The need for private capital to return to mortgage financing is a major discussion point in the future of U.S. housing. REITs are an ideal vehicle for bringing in that private capital. However, before this can occur, a couple of things need to happen, said Calvin Schnure, a mortgage market economist at the National Association of Real Estate Investment Trusts (NAREIT).
First the mortgage sector has to "return to more normal market credit conditions," he said. "Right now the mortgage market is heavily influenced by distressed assets, and there are the normal-arms' length transactions that reflect a more typical credit risk. People who are modeling credit exposure can't figure out how to price this because there is so much uncertainty with it. It's nearly impossible to determine a reasonable price for mortgage credit risk, and related to that is the reasonable level of capital required for a private-sector investor."
Schnure also said that there is a need for more certainty on the regulatory environment. "We need to see what the blueprints are for the structure before we start building on how the market is going to look."
Still, REITs are quite a good way to bring private capital back into the mortgage market.
Redwood Trust has come to market with three securitizations backed by newly originated Jumbo mortgages totaling close to $900 million. The company is planning to do more deals in 2012 and is expecting to issue its fourth transaction early 1Q12.
"Our investor-friendly governance and structures have set the bar for private-label securitizations going forward," said Brett Nicholas, executive vice president and chief operating and investment officer at Redwood Trust. "The performance of these past three deals has been excellent and no one's missed a payment. There are no delinquencies or losses."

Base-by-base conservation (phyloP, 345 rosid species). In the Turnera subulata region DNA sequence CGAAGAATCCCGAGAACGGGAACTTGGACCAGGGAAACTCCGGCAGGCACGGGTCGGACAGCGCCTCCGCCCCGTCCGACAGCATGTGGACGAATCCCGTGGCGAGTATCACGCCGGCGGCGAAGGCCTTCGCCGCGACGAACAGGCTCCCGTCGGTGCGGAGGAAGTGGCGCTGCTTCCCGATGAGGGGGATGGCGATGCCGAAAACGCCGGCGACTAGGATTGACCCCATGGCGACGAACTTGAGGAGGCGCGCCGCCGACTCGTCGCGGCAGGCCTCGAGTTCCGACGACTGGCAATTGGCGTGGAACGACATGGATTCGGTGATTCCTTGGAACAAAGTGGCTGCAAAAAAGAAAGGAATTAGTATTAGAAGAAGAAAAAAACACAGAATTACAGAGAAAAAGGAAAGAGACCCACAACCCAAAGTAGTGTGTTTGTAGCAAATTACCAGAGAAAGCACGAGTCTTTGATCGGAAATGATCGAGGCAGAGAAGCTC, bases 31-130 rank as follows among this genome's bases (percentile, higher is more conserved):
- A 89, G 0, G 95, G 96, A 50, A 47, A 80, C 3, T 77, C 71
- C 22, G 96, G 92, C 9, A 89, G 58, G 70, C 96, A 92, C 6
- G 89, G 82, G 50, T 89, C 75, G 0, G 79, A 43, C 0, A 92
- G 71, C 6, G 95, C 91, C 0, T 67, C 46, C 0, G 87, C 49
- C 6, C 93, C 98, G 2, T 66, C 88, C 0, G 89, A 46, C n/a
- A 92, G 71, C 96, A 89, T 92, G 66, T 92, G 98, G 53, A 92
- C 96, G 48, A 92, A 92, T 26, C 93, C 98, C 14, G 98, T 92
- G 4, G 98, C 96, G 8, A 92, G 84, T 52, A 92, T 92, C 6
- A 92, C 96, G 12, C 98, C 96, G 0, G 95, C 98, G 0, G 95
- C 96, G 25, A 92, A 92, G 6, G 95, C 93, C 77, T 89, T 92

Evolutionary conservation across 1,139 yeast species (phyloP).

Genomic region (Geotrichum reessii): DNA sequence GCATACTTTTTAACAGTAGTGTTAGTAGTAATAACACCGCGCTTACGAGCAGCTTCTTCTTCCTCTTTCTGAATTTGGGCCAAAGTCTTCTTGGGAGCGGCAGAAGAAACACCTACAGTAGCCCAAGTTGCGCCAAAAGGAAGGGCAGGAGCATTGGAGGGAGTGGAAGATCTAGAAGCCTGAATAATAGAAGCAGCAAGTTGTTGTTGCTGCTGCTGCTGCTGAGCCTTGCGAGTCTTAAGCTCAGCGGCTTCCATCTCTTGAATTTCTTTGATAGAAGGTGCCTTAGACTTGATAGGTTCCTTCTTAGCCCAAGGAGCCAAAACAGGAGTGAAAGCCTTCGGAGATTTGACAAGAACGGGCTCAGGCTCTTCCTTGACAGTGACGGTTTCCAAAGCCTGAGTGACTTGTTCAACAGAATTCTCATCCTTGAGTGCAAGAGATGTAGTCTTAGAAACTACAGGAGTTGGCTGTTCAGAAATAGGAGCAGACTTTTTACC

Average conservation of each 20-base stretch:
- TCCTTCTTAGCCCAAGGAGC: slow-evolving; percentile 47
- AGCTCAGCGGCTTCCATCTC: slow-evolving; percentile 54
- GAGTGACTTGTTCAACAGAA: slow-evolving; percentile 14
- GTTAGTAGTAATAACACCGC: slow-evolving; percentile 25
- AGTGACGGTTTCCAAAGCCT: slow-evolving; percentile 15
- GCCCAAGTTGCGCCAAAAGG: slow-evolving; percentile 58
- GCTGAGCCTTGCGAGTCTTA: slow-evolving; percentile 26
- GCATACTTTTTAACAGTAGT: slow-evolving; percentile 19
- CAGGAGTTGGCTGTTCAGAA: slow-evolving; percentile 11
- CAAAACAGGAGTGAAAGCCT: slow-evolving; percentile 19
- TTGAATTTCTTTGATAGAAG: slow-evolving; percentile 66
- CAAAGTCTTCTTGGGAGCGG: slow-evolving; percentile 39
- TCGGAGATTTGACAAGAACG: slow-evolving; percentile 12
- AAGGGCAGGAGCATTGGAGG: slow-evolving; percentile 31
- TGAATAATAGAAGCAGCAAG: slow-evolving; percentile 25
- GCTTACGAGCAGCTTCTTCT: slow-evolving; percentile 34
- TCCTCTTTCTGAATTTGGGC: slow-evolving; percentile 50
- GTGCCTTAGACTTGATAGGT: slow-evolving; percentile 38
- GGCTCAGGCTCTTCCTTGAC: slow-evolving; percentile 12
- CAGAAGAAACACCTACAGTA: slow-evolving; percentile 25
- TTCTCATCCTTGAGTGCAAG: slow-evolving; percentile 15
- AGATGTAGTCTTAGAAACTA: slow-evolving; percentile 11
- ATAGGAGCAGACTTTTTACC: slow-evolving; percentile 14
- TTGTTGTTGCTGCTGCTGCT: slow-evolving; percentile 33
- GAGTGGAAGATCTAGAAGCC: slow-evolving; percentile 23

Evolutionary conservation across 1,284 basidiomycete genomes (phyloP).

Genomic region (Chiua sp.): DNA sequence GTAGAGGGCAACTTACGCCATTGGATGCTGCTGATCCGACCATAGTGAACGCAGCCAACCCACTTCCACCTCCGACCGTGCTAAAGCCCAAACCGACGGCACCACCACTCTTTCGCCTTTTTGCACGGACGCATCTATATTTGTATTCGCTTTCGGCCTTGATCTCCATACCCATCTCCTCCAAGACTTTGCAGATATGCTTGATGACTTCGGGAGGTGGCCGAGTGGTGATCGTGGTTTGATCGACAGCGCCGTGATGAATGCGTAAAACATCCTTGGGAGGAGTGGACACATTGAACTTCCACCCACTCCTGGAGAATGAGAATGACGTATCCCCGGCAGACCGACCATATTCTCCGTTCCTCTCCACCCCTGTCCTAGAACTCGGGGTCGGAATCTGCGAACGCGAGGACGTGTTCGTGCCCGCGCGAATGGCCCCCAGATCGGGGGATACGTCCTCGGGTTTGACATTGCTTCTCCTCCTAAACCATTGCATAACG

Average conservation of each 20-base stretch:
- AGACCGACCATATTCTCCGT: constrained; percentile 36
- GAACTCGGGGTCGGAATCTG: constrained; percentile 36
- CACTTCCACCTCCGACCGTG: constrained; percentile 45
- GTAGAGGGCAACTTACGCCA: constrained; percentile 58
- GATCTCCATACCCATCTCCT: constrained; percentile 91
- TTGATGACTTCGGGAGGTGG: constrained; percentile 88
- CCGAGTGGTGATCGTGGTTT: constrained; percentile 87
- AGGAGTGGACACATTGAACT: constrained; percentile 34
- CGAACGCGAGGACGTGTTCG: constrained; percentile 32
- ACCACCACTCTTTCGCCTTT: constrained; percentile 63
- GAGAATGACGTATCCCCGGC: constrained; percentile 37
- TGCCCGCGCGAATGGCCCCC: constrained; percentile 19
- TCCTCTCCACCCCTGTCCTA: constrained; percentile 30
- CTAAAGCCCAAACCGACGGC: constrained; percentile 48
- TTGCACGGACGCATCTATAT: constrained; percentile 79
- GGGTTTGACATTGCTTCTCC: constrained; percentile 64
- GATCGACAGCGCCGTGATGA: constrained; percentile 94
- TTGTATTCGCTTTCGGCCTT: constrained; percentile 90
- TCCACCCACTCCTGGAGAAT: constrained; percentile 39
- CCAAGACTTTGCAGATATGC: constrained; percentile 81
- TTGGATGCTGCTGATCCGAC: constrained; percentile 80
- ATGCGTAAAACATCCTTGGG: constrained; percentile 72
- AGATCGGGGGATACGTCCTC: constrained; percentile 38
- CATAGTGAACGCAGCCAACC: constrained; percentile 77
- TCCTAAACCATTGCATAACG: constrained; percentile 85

The company is structured as a REIT for tax purposes and has very little in common with other agency and commercial REITs. Redwood has a conduit lined up with an increasing number of originators throughout the U.S. that are mainly regional banks and large independent mortgage companies.
"First, our own home-cooked investments retain investments from Sequoia transactions," Nicholas explained. "Secondly, we have a unique perspective into the ever-changing mortgage origination business, which allows us to monitor at the street level what is really going on with origination practices and loan quality."
Another key difference between Redwood and some of the other REITs is that the Jumbo issuer is internally managed, which means that the company gets paid off of financial results and not off of how much equity the company has under management, explained Martin Hughes, president, chief executive officer and director at Redwood.
According to Hughes, now is the right time in the cycle to invest in high-quality residential and commercial mortgage loans. "Housing and commercial real estate have undergone significant price changes over the last couple of years," he said. "We believe those assets are in the process of bottoming. And then, the second part of the formula is really not that difficult. It gets back to disciplined underwriting. It gets down to full documentation. It gets down to payments. It gets down to borrowers that can afford the mortgages that they're in. So we do believe it's the right time in the cycle."